Clinical, biophysical, immunohistochemical, and in vivo reflectance confocal microscopy evaluation of the response of subjects with sensitive skin to home-use fractional non-ablative photothermolysis device
SourceLasers in Surgery and Medicine, 48, 5, (2016), pp. 474-82
Article / Letter to editor
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Lasers in Surgery and Medicine
SubjectRadboudumc 2: Cancer development and immune defence RIHS: Radboud Institute for Health Sciences; Radboudumc 2: Cancer development and immune defence RIMLS: Radboud Institute for Molecular Life Sciences; Radboudumc 5: Inflammatory diseases RIHS: Radboud Institute for Health Sciences; Radboudumc 5: Inflammatory diseases RIMLS: Radboud Institute for Molecular Life Sciences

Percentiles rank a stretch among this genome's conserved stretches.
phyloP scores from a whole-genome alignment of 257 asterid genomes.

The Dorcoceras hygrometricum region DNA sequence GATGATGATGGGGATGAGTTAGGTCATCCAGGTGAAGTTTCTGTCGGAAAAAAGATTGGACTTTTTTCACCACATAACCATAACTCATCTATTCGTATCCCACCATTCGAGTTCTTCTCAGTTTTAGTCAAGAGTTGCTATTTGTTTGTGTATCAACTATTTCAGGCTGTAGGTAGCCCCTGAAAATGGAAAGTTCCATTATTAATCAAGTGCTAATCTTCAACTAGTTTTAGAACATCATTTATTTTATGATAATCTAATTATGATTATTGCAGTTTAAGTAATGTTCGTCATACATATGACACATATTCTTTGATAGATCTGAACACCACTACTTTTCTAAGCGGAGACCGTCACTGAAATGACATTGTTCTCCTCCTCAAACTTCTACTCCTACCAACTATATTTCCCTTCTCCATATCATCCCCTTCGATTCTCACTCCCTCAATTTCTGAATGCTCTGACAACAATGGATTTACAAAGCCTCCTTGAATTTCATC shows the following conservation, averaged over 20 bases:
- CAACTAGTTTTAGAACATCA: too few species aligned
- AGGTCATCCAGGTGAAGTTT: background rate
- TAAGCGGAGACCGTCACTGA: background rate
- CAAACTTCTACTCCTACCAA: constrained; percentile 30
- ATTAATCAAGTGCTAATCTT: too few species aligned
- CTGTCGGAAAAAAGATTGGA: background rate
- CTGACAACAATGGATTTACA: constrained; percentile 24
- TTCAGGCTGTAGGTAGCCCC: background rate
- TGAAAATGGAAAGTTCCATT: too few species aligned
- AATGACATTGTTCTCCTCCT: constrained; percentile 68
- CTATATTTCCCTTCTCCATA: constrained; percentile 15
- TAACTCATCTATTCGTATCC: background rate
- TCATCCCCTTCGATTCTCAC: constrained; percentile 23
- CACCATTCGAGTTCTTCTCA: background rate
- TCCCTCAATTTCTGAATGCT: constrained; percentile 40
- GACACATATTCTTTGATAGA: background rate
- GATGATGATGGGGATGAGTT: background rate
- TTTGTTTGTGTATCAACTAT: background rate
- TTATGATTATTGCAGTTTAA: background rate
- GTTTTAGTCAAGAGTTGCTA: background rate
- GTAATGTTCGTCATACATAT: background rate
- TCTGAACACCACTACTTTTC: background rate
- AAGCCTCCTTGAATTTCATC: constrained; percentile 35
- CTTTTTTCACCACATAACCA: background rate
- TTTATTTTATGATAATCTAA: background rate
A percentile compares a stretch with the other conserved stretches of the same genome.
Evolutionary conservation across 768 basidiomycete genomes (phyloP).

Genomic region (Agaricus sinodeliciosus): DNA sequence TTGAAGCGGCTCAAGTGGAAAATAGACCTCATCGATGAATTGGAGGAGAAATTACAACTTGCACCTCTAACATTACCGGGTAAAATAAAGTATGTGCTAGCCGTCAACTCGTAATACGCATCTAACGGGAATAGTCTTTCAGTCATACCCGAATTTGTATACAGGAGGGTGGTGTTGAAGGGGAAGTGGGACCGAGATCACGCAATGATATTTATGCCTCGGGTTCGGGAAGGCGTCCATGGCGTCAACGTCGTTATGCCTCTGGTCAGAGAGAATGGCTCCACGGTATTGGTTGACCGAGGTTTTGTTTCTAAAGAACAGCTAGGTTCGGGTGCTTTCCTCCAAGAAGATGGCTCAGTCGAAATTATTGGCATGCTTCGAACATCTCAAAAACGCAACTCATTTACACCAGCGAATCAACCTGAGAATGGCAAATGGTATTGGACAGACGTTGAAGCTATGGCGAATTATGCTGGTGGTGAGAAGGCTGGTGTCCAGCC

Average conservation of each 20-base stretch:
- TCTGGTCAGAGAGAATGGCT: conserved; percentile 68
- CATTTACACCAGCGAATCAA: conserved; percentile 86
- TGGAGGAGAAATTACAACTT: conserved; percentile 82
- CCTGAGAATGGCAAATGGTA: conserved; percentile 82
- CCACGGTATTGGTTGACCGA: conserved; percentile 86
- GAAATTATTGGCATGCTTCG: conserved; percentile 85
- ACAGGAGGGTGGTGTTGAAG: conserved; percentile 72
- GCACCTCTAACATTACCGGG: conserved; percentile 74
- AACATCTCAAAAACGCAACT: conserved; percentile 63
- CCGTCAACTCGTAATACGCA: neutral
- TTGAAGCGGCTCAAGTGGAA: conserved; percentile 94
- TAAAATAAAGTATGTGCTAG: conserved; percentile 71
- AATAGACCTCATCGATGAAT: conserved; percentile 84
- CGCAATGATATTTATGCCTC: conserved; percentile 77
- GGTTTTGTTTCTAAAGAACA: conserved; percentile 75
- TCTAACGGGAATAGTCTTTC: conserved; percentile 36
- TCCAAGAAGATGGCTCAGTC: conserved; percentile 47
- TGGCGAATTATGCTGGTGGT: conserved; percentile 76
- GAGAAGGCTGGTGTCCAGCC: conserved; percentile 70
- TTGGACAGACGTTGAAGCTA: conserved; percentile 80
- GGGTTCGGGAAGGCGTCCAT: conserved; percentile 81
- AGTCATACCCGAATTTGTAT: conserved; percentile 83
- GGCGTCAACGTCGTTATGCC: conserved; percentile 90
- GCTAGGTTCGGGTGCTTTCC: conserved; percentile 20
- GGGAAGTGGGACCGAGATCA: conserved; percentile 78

BACKGROUND: Fractional photothermolysis using professional devices is a well-accepted and a widely used technique for skin rejuvenation. Recently, the technology has also been implemented in devices for home-use. Yet, a subpopulation of consumers exists that reacts excessively to this stimulation and reports "sensitive skin" (SS). OBJECTIVE: The goal of this study was to evaluate the response of subjects with SS and NSS to fractional non-ablative photothermolysis to provide additional insights in the pathophysiology of SS. METHODS: Subjects with SS and non-sensitive skin (NSS), selected using a proprietary questionnaire were stimulated by applying a home-use fractional non-ablative photothermolysis device. Self-reported perceptions and objective effects were evaluated after 0.5, 8, 24, and 72 hours by clinical, biophysical and immunohistochemical assessment, and in vivo reflectance confocal microscopy (RCM). RESULTS: Significantly fewer mast cells were found in SS compared to NSS subjects, 0.5 and 72 hours after stimulus based on tryptase staining, and SS subjects report discomfort more frequently. Immunohistochemical biomarkers revealed new insights in the effects of fractional non-ablative photothermolysis, which were supported by RCM: peri- and interlesional epidermal proliferation, and changes in keratinocyte differentiation. CONCLUSION: Previously, we have already reported that SS could be elicited by mechanical and chemical stimuli. Thus, mild yet excessive self-reported perceptions described here supports the hypothesis about existence of generalized skin sensitivity. Furthermore, it supports a view point suggesting involvement of TRPV1 receptors in this phenomenon. While histological evaluation, in line with our previous results points to the role of mast cells in SS, overall, however, fractional non-ablative photothermolysis causes only mild damage, nearly equal in SS and NSS and could be used as an in vivo model for skin regeneration without manipulating the skin barrier. Lasers Surg. Med. 48:474-482, 2016. (c) 2016 Wiley Periodicals, Inc.
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